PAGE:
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    Horror and Tragedy Strikes Boston

    By Sarah Corbishley '15

    Monday, April 15, marked a huge tragedy for the Boston marathon when two bombs exploded at the finish-line, killing three and wounding over 180 spectators and runners. 

    The tragedy left a dark cloud over one of Boston’s most celebrated days.

    Bodies and dismembered limbs fell to the ground.

    One of those killed was an eight year old boy. His sister lost a leg and his mother suffered brain damage.

    Immediately after the massacre,  many sought to help those affected. Some ran into the street to help those wounded in the explosion. Some of the runners who had just completed the 26 mile race continued to run for an extra two miles to donate blood in a nearby hospital.

    The day after the explosions Yankees stadium paid tribute to all the victims who were affected during the blast. They fallowed by playing “Sweet Caroline” in honor of the Boston tradition.

    Tuesday morning saw an overwhelming amount of incorrect reports. CNN and many other news broadcasters reported that the man responsible had been apprehended. The afternoon was fallowed with the news teams backtracking from their statements as it was revealed that the authorities had no leads.

    The police asked for any pictures taken at the race to help them find suspects and they soon discovered pictures of brothers Tamerlan and Dzhokhar Tsarnaev leaving backpacks near the explosion sights. The police then began the task of tracking down the pair.

    The brothers were Chechen and originally from Kyrgyzstan, near Russia. They were practicing Muslims who moved to America over ten years ago.

    Older brother Tamerlan was a boxer who had once been quoted saying, “I have no American friends; I don’t understand them.”

    The police’s first lead came late Thursday night when MIT police officer, Sean Collier, was found shot dead.

    Later that night police cars chased a vehicle containing the suspects and a volley of gunfire left the older brother Tamerlan dead but his brother Dzhokhar escaped.

    On Friday Boston policemen shut down Watertown, Massachusetts, during a citywide manhunt for surviving brother Dzhokhar.   They finally closed in on him, finding him hiding in a covered boat.

    The captured suspect was found with neck and tongue wounds that will most likely prevent him from speaking for the rest of his life. Luckily, he can still write to communicate with the authorities.


    Palmer Trinity Meditators

    By Sofia Pedroso '14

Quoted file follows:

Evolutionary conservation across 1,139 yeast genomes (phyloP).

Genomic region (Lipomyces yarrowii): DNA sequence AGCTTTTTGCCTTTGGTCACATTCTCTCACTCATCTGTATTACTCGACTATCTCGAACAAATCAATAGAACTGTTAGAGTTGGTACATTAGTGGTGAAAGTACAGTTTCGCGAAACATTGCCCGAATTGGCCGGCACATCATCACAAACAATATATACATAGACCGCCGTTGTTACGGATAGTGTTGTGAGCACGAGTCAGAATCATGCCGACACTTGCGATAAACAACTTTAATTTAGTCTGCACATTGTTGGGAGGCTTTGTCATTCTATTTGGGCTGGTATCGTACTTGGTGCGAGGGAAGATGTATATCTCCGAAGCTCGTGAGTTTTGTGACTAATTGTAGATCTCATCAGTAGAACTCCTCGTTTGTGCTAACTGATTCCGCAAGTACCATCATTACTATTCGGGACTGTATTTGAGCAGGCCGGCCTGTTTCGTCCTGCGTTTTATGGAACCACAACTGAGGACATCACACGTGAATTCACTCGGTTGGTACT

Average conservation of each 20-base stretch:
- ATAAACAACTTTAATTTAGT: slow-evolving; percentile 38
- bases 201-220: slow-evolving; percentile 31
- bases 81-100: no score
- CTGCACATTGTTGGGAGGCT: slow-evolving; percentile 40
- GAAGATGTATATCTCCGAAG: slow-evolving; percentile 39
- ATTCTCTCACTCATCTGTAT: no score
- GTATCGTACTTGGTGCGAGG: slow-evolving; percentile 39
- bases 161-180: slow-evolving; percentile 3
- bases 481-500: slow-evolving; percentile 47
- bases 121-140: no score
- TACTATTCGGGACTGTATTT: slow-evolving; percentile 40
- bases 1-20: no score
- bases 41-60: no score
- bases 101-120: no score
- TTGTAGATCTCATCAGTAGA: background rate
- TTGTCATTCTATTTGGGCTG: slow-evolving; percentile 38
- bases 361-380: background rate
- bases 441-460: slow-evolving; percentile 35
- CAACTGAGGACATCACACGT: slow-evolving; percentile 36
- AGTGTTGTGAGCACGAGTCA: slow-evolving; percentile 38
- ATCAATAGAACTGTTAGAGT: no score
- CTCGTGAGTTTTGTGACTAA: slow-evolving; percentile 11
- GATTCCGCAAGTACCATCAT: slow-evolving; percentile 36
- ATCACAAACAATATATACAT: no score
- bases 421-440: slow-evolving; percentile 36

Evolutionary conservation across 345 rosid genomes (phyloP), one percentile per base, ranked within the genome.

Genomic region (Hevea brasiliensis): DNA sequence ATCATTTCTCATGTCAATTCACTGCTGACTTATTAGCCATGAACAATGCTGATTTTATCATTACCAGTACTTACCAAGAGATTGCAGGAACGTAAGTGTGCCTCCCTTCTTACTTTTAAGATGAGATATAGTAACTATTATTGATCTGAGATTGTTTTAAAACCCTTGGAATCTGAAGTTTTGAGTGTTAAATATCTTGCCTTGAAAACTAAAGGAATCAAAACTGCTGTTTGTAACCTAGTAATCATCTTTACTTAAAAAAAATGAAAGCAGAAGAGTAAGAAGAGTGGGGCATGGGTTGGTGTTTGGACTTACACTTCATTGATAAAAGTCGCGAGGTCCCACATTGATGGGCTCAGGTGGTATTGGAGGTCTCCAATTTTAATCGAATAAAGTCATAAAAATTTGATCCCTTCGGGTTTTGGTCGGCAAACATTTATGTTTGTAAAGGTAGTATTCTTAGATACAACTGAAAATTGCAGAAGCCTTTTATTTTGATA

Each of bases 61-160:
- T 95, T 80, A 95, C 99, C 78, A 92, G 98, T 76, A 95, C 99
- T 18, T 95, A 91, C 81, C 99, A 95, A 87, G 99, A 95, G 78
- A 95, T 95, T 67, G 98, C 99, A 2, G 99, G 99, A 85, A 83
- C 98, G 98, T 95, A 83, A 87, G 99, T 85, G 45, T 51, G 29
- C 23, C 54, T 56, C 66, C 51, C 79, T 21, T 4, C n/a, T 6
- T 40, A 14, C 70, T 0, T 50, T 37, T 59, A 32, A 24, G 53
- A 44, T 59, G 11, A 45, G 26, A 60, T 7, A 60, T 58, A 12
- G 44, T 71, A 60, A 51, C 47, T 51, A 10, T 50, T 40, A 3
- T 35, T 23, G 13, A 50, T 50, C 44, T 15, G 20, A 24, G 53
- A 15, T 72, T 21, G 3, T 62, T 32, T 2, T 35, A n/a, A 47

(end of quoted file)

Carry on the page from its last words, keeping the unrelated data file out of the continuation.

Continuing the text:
Ms. Elena Amato teaches Buddhism, one of the three religion courses offered at Palmer Trinity. Her teaching methods include lecturing, discussion of material, harknesses...and meditation. 

    She believes it is important to teach meditation in her Buddhism class because “it is the primary teaching of Buddhism and everyone can benefit from it.” 

    “It’s relaxing and it teaches you how to calm down,” Susie Benitez ’14 says.

    Sabrina Rodriguez ‘14 also benefits from it. “It teaches you how to concentrate” she says.

    While the students usually regard the practice in a positive manner, other students do not. 

    “It’s sometimes uncomfortable, but it’s easier when you lie down,” Amira Desir ’14 says. 

    Galicia Rothe ’14 agrees. “When first starting meditation, your back hurts.” 

    “It differs every day; it depends on how you feel,” Narissa Adside ’14 says. “If you’re in the mood.” 

    Like Ms. Amato, the students say that practicing meditation is more interesting than just learning about it. They agree that it is a “good alternative.” 

    Ms. Amato’s students will end the semester having meditated hundreds of times. She and the students hope that practicing meditation will make perfect. 


    College Counseling Chats with The Falconer


    The College Experience

    By Jordan Figueredo '13

    Every student, from their first day as a high school freshman, dreams of being a senior: the “kings and queens” of campus. 

    When the seniors at Palmer Trinity get their senior polos, it is a surreal moment. 

    With all the luxuries that come along with being a senior, such as the shirts, the senior chickee, personalized parking spots, and more, there are also several disadvantages to this monumental year.

    Everyone always says junior year is the worst year of high school, and that is believable…until you are a senior. 

    You have finally reached your goal of controlling campus but as soon as you begin filling out applications ,you realize you may never see very familiar faces ever again. 

    Along with this melancholy feeling that is in the back of your mind at all times, you also become consumed with stress. 

    Between applications, supplemental essays, college interviews, pressure from teachers, parents, and college counselors, along with re-taking the dreadful SAT and ACT exams a few more times to get the most impressive score possible, every senior wishes they were again an underclassman.